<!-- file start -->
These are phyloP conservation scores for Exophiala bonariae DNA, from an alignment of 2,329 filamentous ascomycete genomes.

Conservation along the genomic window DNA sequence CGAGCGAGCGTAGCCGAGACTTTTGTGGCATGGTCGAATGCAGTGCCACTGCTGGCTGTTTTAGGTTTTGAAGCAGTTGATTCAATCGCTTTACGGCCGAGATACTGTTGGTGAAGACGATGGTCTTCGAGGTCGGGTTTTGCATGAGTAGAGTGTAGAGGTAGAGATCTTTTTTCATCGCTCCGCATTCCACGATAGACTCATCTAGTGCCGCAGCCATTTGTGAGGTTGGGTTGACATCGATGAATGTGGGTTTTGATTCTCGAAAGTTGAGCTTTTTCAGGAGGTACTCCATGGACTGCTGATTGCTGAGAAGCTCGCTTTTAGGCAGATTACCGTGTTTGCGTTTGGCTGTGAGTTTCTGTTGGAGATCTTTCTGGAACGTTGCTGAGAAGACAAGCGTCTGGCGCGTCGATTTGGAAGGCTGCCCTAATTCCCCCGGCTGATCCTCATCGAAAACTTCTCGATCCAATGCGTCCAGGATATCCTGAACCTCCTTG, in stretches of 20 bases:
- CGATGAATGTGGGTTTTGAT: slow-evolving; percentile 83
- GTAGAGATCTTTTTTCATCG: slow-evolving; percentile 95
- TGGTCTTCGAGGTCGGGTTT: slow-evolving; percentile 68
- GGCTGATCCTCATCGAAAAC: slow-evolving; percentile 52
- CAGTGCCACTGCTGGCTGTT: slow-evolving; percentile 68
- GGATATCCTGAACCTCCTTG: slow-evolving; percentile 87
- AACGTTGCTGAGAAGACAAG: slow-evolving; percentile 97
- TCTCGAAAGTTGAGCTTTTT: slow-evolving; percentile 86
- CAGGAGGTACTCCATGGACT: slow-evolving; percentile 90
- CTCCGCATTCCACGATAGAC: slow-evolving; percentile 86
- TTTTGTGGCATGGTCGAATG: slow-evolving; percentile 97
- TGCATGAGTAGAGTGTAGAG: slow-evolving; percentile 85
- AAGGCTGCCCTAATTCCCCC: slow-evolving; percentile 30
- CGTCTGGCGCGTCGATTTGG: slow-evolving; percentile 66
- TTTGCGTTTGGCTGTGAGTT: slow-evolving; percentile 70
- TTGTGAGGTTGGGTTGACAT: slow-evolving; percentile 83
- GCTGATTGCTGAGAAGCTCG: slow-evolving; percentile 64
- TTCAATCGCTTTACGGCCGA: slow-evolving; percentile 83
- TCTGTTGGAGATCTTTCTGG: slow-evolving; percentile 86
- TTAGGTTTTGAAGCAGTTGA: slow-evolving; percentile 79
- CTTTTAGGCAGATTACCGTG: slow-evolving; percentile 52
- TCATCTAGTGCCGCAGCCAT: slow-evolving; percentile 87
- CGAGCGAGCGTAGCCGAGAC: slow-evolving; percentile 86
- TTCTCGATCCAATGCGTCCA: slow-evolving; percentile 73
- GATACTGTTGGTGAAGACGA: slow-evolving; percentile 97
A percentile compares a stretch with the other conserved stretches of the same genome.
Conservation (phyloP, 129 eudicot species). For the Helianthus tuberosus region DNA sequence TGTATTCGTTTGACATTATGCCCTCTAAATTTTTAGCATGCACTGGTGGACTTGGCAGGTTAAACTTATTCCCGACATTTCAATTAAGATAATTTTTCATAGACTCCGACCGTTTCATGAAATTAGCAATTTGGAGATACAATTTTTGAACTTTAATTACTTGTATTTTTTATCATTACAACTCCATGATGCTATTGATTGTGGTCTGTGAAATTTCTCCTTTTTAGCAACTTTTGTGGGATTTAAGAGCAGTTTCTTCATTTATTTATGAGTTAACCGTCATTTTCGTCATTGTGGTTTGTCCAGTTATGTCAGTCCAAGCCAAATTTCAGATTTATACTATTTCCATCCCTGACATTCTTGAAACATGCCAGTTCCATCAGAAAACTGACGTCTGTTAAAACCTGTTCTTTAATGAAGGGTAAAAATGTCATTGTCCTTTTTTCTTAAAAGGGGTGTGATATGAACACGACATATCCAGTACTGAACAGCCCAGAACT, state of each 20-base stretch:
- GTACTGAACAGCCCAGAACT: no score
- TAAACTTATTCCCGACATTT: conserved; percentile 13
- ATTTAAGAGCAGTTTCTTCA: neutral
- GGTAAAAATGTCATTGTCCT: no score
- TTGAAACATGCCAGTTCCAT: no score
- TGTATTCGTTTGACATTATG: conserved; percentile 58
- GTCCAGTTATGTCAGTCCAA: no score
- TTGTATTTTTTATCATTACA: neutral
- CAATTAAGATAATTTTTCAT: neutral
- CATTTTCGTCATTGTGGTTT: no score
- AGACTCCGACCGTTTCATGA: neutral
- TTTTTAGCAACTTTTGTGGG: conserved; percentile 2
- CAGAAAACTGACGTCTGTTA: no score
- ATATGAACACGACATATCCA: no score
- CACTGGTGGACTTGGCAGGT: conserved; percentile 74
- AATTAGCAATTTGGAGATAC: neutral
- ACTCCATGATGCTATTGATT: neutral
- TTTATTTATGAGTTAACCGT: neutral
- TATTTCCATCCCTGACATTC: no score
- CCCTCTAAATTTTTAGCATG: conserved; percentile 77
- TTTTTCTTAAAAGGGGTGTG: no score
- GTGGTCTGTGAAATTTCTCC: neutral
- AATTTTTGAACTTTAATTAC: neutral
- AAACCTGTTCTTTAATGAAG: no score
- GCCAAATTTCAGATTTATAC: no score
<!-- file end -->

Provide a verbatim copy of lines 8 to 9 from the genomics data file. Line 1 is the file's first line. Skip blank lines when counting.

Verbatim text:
- GGATATCCTGAACCTCCTTG: slow-evolving; percentile 87
- AACGTTGCTGAGAAGACAAG: slow-evolving; percentile 97